nationally by the Teias Young
Lawyers Association and the
American College of Trial
LaAwyers. Eleven schools will
compete for the regional lille
and opportunity to advance to
nationals in March.
The team will hold its Final Four
Competition at the law school
10 a.m. 2 p.m. Feb. 24 in room
180A. For more information.
visit the Trial Team's website
at www.ultrialteani.conm.










Writing
Workshops
The following writing work
shops by Lois Randolph will be
held at 10 a.m. Wednesday in
room 285D:
Feb. 8 Sentence Structuring
Feb. 15 Punctuation
Feb. 22 Modification
March 1 Woid Choice
Brochures are available in the
Student Allairs Olfice on the
front counter.


6 FLA LAW


Meetings
* Toastmasters meets at 5 p.m.
today, Feb. 6, in room 285A.
* The Labor and Employment
Law Society meets at 6 p.m.
today, Feb. 6, in room 285A.
* JMBA meets at 7 p.m. today,
Feb. 6, in room 285C. Elec-
tions will be held for three
representative seats, and JMBA
members from any semester are
encouraged to run and voice
their opinions. The meeting is
open to all.
* The Law Association for
Women (LAW) meets at noon
Tuesday, Feb. 7, in the Bailey
Courtroom. Pizza and soda will
be provided, and all are wel-
come. For information, e-mail
Christine at cmg0203@ufl.edu.
* ACS meets at noon Wednesday,
Feb. 8, in room 345. They will
discuss the upcoming ACS na-
tional convention in June, and
plan activities for this semester.
Pizza will be served, and all are
welcome.

Race Roundtable
The Law School Democrats
will hold a general meeting with
a roundtable discussion on race
at the law school at 5 p.m. today,
Feb. 6, in room 359.

Workshop on Protection
ofArcheological & Native
American Resources
Agents from the Bureau of
Indian Affairs at the Department
of the Interior will discuss the
federal Archeological Resources
Act and Native American Graves
Protection & Repatriation Act
at a workshop 2-5 p.m. Tuesday,
Feb. 7, in the Florida Museum
of Natural History's Powell Hall
classroom. Topics will include


looting and trafficking of Native
American artifacts, and criminal
and civil enforcement of fed-
eral resource protection laws For
information, e-mail Jenny Barton
at jcbarton@ufl.edu.

Criminal Law Research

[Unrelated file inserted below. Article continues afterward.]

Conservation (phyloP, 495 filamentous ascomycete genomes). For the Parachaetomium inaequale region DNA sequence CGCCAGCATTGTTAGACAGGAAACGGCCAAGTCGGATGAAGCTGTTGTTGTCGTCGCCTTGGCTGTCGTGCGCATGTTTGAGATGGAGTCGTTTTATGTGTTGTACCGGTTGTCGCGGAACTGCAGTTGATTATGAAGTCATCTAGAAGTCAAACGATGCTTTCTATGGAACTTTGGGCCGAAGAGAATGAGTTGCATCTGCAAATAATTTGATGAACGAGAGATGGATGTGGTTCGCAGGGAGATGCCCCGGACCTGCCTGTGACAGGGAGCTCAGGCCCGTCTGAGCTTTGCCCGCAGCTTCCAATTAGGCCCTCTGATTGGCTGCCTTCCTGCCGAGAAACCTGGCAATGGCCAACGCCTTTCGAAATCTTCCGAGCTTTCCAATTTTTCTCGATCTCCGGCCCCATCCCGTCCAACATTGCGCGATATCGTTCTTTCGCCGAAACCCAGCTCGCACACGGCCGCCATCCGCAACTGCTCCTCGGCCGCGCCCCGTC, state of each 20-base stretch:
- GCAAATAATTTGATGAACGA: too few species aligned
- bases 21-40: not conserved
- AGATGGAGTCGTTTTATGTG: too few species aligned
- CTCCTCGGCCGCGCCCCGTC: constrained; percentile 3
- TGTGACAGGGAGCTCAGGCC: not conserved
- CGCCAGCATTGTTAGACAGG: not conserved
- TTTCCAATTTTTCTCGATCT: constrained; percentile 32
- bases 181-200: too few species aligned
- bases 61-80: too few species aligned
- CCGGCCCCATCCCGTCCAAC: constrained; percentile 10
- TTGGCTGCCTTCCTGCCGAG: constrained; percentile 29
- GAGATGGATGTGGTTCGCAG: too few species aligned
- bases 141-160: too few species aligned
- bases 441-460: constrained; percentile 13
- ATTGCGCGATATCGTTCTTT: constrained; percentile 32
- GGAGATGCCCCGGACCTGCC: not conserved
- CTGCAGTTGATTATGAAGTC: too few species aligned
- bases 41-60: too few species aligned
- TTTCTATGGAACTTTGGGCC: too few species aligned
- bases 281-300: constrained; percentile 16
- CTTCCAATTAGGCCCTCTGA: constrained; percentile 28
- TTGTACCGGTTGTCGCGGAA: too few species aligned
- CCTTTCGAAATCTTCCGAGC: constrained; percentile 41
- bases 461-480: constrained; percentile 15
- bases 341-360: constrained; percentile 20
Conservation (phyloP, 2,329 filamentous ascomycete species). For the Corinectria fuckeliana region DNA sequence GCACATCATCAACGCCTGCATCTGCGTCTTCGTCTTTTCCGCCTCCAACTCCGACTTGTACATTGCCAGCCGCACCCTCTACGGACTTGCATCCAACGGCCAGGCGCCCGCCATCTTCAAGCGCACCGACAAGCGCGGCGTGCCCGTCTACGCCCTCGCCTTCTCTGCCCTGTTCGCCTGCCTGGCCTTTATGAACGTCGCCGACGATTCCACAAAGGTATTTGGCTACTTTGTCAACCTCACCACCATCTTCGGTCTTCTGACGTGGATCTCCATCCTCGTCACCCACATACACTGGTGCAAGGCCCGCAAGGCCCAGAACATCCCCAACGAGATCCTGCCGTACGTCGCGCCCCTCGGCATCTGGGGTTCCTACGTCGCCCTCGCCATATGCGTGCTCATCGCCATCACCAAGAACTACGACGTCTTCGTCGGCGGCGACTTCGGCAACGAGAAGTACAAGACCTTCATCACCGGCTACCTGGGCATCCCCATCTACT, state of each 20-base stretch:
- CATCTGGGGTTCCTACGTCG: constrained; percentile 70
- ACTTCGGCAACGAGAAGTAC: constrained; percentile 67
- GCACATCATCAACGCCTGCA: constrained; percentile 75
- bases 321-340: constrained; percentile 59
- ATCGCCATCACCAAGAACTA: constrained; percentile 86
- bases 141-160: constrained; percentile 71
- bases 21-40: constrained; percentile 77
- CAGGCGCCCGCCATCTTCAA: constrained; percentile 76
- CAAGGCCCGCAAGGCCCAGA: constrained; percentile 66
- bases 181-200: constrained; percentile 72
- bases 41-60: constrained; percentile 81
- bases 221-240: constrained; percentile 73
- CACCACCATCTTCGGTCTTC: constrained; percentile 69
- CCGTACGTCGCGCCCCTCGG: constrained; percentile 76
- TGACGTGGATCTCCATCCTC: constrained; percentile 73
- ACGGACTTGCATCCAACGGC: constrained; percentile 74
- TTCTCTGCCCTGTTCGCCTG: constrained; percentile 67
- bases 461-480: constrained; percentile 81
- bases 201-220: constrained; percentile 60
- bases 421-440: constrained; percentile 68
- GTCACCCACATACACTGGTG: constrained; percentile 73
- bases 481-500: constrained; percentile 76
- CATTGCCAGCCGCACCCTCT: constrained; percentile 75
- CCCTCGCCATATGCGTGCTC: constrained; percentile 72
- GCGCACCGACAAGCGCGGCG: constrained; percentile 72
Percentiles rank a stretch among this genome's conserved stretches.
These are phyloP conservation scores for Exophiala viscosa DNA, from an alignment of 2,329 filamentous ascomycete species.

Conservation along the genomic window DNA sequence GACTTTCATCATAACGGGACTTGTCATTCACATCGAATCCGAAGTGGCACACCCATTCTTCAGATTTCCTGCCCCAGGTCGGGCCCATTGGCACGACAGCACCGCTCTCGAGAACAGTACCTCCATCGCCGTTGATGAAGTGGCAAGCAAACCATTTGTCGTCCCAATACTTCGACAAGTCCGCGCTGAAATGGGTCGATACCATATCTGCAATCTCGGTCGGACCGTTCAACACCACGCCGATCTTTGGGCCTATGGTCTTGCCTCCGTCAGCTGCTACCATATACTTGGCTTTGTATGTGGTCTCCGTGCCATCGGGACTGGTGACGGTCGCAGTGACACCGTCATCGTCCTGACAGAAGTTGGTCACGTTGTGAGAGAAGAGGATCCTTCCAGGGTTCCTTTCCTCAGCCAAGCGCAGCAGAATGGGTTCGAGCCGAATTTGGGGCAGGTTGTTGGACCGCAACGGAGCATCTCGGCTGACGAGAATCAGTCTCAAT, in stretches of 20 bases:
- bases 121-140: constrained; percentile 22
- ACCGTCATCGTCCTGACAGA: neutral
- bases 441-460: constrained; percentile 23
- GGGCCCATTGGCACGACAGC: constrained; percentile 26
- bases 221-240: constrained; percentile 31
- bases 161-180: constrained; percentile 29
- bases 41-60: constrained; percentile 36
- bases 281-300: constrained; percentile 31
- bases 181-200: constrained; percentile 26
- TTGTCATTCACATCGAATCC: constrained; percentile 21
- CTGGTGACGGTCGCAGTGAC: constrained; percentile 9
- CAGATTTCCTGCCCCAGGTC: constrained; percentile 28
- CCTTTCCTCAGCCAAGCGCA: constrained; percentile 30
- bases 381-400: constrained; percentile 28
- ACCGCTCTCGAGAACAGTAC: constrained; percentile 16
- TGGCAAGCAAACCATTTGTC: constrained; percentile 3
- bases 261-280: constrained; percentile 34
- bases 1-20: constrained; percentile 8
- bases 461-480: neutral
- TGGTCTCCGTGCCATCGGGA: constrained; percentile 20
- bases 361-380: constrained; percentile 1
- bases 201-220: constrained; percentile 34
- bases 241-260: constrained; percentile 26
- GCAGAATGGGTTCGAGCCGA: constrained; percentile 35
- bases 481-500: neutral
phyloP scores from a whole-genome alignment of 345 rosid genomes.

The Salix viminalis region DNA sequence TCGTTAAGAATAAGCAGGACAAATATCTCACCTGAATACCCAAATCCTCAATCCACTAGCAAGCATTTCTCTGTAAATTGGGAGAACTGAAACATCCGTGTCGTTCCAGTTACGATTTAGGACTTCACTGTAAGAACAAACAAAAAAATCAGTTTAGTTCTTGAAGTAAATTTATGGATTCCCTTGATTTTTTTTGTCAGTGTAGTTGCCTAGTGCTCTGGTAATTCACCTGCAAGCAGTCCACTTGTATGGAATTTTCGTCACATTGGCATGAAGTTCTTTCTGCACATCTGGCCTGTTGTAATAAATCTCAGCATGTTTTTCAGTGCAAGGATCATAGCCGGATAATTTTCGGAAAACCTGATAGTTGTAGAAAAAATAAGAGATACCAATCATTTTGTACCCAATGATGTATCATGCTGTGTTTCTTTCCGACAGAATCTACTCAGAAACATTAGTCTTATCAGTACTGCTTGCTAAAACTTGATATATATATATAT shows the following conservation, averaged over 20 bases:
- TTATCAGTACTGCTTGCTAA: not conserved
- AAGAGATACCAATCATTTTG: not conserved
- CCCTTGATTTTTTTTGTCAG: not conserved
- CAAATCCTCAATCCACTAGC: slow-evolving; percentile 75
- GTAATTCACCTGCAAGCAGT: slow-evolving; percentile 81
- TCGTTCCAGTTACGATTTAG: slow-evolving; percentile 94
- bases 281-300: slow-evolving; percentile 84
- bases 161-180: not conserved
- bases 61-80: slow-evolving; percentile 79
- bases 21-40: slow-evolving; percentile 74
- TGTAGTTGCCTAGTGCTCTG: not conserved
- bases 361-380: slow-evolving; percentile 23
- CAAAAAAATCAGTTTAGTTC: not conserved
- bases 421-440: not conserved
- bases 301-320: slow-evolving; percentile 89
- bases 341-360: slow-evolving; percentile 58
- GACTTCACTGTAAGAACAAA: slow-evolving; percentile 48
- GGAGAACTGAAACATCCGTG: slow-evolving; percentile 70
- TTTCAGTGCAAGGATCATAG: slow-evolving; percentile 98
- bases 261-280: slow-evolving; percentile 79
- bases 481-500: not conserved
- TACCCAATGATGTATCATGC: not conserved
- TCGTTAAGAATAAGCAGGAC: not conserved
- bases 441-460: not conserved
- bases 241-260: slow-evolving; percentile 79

Workshop Feb. 7
The Criminal Law Association
and Westlaw are sponsoring a
workshop at noon Tuesday, Feb.
7, in room 345 to teach students
and faculty how to conduct crim-
inal law research and searches on
Westlaw. Westlaw has numerous
criminal law-related functions,
including researching state and
local criminal laws. Pizza and
soda will be provided, and all are
welcome. For more information,
e-mail CLA President Bryon Car-
roll at bryon322@ufl.edu.

ILS Ethnic Dining Night
& International Breakfast
The International Law Society
(ILS) will have their first Ethnic
Dining Night at Sawamura Japa-
nese Steakhouse, 1624 SW 13th
Street, at 6:30 p.m. Wednesday,
Feb. 8. All are welcome to attend
and learn more about what ILS
has planned for the semester
while meeting other global-
minded students.
ILS will host the next install-
ment of their International
Breakfast Series 10-11 a.m.
Thursday, Feb. 9, in the faculty
dining room. Associate Dean for
Library and Technology Kathleen
Price will speak on international
art law, and Westlaw will provide
a free breakfast and brief pre-
sentation on how to search for
international jobs, internships
and documents.


tre Panama ConventKn
a The rules of UNCTRAL and s r
Ie&lMrnafl nr) a btlndrig instrurr
* The t'lashnin Convention wih
aiL'E.5 rc the Incernarona
rr vestientt Der
*rom6B Sar.l


Professor Jorge Santistevan, former
Ombudsman of Peru, is teaching part
of the Law & Policy in the Americas
foreign enrichment course.

'Lunch & Learn'
The Jewish Law Students As-
sociation invites everyone to join
them for "Lunch and Learn" at
noon Wednesday, Feb. 8, in the
Bailey Courtroom. Rabbi Siger
will discuss issues of Jewish law
and modern law. Kosher lunch
will be provided.

Foley Here Thursday
The Entertainment, Arts &
Sports Law Society (EASLS),
in coordination with Professor
Hurst's Sports Law Seminar, is
hosting University of Florida
Athletic Director Jeremy Foley
at 4 p.m. Thursday, Feb. 9, in
room 283. Foley's presentation
will be followed by a question
and answer segment. Topics
are expected to include NCAA
compliance procedures, recruit-
ing, and instances where the UF
Athletic Department must seek
legal advice. All University of
Florida students and faculty are
















encouraged to attend. EASLS
officers will be available after the
presentation to answer questions
regarding EASLS. For informa-
tion, e-mail Jerilyn Hattendorf at
jhatten@ufl.edu.

Valentine's Candy-Grams
Send a crush, friend, boyfriend
or girlfriend some love for only
a dollar. The Law Association for
Women will sell candy-grams in
the courtyard Wednesday, Feb. 8,
until Monday, Feb. 13. Stop by
the LAW table for details.

Be a Children's Fellow
Apply by Feb. 15 to the Center
on Children and Families (CCF)